• By 2018, the level of online spending by Canadians is expected to rise to almost $34 billion in annual sales.

I don’t need to tell most people here tonight that the rapid growth of e-commerce is being fuelled by the burgeoning evolution of apps and mobile payments.

Mobile payments have now surpassed card-based, contract-less payments as the highest growth segment in Canadian consumer payments, according to a survey by Technology Strategies International.

In fact, according to data from PayPal, almost 30 percent will use their mobile device to make an online purchase.

More and more companies — including large players like Canadian Tire — are rolling out mobile payment apps, and many other organizations are in the market with their own offerings.

So, here we stand at this watershed moment of how e-commerce will be conducted: Canadian consumers filled with eager anticipation over here; retailers, telcos, financial institutions, mobile device manufacturers and others over there.

And in between the two are law enforcement agencies like the Bureau, who seek to ensure that consumers are able to make informed purchasing decisions based on clear and factual information as online commerce grows exponentially.

The digital economy: the Bureau’s role

It should come as no surprise that this is on the Bureau’s radar. This situation pretty much defines our mandate.

We at the Bureau, like the rest of Canada, want to see a digital economy that:

  • is innovative;
  • allows for fair and healthy competition; and
  • enables Canadian businesses to compete at home and abroad.

We also want to make sure that it benefits consumers, and provides a safe place for Canadians to make informed purchases.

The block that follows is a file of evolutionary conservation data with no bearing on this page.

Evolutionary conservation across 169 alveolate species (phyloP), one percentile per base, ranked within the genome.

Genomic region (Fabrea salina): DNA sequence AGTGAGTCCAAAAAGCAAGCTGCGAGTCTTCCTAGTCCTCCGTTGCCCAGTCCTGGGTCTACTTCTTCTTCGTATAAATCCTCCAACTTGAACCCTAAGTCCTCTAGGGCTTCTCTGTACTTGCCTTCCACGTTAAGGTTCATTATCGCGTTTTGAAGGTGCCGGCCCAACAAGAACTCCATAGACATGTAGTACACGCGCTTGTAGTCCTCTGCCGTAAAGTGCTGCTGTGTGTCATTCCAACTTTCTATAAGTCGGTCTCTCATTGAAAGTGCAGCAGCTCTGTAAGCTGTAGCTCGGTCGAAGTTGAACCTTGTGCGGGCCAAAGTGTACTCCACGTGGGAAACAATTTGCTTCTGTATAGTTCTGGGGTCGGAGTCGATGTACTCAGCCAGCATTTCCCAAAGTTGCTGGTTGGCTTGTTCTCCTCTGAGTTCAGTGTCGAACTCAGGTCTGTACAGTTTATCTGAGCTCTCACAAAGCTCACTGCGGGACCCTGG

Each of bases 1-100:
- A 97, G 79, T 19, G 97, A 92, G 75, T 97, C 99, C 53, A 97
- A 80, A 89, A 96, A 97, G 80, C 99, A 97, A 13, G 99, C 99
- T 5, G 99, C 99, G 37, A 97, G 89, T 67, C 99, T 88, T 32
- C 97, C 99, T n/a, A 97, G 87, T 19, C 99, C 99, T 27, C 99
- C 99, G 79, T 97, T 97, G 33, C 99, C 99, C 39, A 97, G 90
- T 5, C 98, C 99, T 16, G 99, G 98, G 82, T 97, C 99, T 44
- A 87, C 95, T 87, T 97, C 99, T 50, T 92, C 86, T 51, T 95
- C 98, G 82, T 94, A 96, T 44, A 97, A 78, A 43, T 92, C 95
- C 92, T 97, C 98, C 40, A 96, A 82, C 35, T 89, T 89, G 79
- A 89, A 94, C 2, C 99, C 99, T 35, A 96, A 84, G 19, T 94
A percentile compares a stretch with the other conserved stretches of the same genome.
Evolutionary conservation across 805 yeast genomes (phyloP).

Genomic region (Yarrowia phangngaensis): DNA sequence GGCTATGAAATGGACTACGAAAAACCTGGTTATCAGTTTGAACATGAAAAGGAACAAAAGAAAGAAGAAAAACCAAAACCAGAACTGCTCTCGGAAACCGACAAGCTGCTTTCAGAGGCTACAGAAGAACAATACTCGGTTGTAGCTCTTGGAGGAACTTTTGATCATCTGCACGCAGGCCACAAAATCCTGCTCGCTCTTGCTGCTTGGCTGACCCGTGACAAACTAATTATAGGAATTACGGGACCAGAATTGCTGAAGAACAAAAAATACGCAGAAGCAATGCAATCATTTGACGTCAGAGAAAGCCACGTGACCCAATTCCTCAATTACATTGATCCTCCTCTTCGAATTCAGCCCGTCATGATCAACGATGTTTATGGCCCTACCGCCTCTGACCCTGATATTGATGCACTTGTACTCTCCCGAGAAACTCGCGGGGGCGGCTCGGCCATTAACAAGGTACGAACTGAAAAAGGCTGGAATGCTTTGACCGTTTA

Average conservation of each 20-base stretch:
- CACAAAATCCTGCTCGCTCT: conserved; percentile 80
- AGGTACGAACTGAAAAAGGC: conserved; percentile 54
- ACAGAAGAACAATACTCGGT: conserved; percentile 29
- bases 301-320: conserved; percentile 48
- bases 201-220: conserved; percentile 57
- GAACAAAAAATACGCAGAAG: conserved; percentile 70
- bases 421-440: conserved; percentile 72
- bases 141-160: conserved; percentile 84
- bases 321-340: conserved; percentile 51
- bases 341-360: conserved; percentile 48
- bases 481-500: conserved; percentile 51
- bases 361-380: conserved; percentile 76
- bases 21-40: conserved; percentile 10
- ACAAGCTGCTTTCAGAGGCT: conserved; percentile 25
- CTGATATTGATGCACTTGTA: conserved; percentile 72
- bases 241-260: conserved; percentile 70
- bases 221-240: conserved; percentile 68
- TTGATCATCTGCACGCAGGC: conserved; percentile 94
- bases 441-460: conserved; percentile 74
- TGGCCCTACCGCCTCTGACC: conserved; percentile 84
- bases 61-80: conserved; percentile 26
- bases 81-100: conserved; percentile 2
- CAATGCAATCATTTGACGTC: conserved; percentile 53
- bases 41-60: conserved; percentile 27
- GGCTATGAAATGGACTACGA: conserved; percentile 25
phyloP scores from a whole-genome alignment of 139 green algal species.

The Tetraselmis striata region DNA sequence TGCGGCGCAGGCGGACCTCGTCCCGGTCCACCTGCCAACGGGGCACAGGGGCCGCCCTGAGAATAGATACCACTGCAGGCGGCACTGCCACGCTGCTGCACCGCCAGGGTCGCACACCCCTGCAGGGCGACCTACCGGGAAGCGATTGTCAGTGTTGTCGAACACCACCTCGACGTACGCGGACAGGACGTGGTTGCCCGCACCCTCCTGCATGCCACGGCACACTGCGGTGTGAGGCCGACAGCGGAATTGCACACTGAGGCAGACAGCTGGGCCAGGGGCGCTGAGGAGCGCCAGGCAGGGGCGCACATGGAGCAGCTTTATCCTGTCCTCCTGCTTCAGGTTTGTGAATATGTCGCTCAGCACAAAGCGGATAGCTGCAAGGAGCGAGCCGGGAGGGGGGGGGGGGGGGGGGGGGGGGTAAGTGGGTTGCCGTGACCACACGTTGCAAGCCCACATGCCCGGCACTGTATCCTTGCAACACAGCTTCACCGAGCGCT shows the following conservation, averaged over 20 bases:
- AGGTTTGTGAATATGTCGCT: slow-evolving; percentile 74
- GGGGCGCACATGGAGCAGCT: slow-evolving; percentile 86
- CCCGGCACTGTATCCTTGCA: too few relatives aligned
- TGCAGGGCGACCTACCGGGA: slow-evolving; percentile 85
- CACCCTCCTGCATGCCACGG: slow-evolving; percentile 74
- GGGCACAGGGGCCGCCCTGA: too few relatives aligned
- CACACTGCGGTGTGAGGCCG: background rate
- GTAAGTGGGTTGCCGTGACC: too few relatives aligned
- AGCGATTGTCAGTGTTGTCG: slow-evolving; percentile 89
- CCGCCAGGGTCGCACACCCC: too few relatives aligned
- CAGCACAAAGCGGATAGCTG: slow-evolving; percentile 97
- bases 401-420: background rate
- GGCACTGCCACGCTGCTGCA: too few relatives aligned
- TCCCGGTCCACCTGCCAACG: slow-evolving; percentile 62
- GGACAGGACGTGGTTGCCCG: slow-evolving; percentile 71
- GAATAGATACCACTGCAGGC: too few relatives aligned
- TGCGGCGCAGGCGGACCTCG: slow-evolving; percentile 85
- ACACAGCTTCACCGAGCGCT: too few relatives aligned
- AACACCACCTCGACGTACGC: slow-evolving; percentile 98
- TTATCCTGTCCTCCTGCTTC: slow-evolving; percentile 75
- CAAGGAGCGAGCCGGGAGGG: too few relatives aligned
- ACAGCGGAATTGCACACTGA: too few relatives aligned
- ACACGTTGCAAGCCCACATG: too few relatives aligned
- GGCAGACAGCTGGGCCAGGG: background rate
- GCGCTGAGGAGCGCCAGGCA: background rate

The Bureau’s interest in Canada’s Digital Economy focuses on a few specific areas.

Truth in advertising

Primary among these is truth in advertising.

As we all know, it is almost impossible to escape advertising online. In just a few years, Web-based ads have gone from simple banner ads to sophisticated, hyper-targeted messaging. The explosion in the use of mobile devices, and the apps that go with them, has only hastened this.

Advertisting revenue isn’t just flowing — it’s gushing. It’s enough to make a ‘60s-era Mad Man weep.

Remember when Don Draper’s ad firm, Sterling Cooper, had trouble keeping up with ad placements on a handful of major network TV shows? That really does seem like a million years ago, doesn’t it?

Commoditization is the rule, not the exception, online.

Last year, for example, YouTube surpassed $5.6 billion in gross ad revenues — a staggering 51-percent single-year growth — pushing ad-laden content out to more than a billion users.

This rapid growth brings concerns about who is policing that advertising — all of it borderless — and also about the collection and use of data regarding users online behaviour — the better to further target that advertising.

Just over a year ago, in conjunction with the University of Ottawa’s Internet Policy and Public Interest Clinic, the Bureau held a workshop, to explore and discuss the latest innovations in online advertising and the emerging legal and policy issues in Canada and internationally.